TC: What are the main needs of the Islamic investor now? How are the existing institutions addressing their needs?
HS: Different segments of the investing market would have different needs. And it also depends on how you define an Islamic investor. An Islamic investor in the true sense of the word would need products that allow him or her to lead the Islamic lifestyle; he or she not only wants investment products that allow him or her to grow and accumulate their wealth, but would need Islamic insurance for protection, non-interest based mortgages, other consumer financing products and services that would assist in distributing his or her wealth after a person’s passing. He or she would need a suite of products that allow him or her to lead the Islamic lifestyle. What we have today in Singapore is still somewhat patchy – our neighbours Malaysia and Indonesia are way ahead in their product offering – but this is to be expected of any nascent industry.
TC: What do you think are the limitations faced by the Islamic retail investment sector and what do you think they should do to overcome the limitations?
HS: There are certainly many challenges, but no limitations, no boundaries. A major challenge would be to increase the level of understanding in the market of what constitutes Shariah-compliant investing and the importance of investing the Shariah-compliant way. There are already a number of organisations doing this and this is also where Halal U as a media that focuses on Shariah-compliant investments wants to play a big part – to contribute to the uplifting of the community’s financial literacy via our news portal, our events and our courses.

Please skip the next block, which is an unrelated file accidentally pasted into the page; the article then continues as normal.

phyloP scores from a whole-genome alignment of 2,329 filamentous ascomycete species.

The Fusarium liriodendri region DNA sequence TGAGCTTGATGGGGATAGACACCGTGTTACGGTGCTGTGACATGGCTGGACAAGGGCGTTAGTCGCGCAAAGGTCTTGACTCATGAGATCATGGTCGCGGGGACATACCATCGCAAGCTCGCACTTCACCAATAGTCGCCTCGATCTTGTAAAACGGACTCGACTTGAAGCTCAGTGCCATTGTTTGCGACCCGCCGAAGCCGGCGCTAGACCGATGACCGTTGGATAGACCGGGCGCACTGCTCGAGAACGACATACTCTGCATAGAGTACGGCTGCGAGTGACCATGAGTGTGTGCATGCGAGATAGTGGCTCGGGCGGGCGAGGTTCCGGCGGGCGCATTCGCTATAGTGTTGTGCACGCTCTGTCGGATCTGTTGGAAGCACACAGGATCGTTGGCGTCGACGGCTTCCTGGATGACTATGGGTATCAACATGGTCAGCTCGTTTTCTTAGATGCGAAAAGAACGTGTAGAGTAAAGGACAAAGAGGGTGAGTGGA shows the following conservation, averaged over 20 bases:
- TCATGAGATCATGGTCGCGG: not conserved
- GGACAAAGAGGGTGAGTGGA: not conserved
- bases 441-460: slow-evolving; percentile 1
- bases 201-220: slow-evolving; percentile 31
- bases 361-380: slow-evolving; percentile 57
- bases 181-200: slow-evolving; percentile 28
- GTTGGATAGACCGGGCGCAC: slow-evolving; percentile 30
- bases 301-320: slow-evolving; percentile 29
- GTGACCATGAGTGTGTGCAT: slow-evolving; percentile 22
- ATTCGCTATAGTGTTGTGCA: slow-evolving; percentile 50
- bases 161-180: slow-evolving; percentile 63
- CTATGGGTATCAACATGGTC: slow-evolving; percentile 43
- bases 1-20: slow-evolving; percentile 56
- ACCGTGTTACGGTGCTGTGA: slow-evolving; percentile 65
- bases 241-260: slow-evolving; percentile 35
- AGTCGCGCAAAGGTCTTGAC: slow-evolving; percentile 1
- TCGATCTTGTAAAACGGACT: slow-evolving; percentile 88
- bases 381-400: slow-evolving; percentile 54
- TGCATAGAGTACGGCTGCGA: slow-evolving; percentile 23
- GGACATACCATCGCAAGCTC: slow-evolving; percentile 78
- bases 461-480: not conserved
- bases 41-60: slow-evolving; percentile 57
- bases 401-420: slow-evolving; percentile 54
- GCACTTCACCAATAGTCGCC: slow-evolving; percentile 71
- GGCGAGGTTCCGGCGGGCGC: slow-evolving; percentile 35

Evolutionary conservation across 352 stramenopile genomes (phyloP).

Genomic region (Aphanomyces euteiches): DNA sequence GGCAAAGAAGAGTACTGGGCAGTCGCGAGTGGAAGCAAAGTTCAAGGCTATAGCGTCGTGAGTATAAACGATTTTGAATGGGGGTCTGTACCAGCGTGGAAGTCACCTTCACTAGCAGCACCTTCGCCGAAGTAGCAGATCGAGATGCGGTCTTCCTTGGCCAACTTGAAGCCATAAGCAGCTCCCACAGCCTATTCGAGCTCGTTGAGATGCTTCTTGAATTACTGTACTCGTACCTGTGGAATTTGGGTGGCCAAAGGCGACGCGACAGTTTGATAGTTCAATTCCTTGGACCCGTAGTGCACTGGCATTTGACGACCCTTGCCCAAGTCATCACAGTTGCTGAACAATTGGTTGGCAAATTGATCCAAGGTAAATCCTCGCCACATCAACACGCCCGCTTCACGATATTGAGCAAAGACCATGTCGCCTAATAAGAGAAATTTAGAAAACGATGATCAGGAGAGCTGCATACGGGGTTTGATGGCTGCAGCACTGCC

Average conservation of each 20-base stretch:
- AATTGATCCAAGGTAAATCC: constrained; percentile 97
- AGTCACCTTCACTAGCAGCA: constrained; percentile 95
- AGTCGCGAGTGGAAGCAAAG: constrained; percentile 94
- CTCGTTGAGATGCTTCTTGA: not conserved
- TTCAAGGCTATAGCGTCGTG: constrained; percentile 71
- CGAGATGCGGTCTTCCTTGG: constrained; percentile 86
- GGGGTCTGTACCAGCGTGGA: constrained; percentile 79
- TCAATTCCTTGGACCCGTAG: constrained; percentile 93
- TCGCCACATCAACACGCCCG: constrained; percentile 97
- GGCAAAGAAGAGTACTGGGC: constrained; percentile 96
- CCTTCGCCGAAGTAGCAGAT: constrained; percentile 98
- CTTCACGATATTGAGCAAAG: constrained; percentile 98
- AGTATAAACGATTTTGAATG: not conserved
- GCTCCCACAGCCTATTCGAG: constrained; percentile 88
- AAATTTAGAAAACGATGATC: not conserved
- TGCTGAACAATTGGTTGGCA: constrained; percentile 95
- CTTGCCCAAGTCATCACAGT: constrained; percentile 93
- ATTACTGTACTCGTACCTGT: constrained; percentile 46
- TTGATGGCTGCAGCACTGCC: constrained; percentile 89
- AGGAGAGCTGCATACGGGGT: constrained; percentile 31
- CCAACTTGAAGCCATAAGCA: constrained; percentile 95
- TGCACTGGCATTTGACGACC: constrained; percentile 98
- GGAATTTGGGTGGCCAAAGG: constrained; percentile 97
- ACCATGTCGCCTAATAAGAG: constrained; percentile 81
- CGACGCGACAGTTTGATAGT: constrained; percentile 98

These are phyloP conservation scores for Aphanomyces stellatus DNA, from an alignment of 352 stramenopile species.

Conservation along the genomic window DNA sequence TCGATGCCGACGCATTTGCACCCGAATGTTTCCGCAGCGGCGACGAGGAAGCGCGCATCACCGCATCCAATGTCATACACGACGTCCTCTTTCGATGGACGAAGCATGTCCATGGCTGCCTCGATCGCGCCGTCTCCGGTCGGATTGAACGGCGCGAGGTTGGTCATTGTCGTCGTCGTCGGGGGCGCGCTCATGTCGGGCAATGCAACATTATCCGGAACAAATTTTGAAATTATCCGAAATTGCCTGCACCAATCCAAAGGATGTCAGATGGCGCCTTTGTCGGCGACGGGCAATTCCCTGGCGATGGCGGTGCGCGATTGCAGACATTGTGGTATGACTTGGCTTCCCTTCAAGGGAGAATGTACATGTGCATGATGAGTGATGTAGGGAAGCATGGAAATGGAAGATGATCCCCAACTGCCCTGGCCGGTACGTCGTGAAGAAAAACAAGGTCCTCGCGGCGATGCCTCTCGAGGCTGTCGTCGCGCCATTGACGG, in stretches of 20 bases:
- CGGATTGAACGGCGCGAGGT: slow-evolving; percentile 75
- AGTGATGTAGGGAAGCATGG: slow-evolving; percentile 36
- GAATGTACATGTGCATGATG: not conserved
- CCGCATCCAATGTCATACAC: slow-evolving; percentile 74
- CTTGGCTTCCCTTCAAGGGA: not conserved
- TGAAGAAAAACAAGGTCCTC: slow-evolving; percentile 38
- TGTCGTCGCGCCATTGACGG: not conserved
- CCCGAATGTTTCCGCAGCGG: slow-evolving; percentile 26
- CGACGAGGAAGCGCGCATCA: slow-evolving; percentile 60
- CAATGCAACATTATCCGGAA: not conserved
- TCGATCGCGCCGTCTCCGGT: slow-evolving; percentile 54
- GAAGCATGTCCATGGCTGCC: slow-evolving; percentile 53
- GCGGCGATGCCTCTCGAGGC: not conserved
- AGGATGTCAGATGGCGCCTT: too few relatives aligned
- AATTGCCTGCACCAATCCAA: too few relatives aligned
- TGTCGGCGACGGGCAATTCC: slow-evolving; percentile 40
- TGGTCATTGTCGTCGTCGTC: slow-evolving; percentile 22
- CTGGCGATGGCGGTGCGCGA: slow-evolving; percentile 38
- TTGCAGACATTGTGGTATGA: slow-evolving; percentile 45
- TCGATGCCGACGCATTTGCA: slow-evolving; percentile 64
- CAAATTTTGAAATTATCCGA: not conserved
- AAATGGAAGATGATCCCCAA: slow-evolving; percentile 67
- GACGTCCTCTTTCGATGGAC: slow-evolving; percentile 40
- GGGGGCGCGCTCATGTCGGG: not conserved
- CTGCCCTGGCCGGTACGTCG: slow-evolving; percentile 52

TC: Is it possible to have a full Shariah-compliant investment strategy or risk management approach? What do you think may be the challenge with that strategy or approach?
HS: Halal Universe, or www.halal-u.com, is not a financial advisory firm and we do not dish out advice on investments, investment strategies or personal financial planning. FAiWA, Financial Alliance’s Islamic Wealth Advisory division said during a recent talk that following Franklin Templeton’s launch of its Shariah-compliant global sukuk fund to investors in Singapore, it is now possible to construct a 100% Shariah-compliant investment portfolio in accordance to an investor’s risk profile.
TC: What made you start the Halal-U.com website?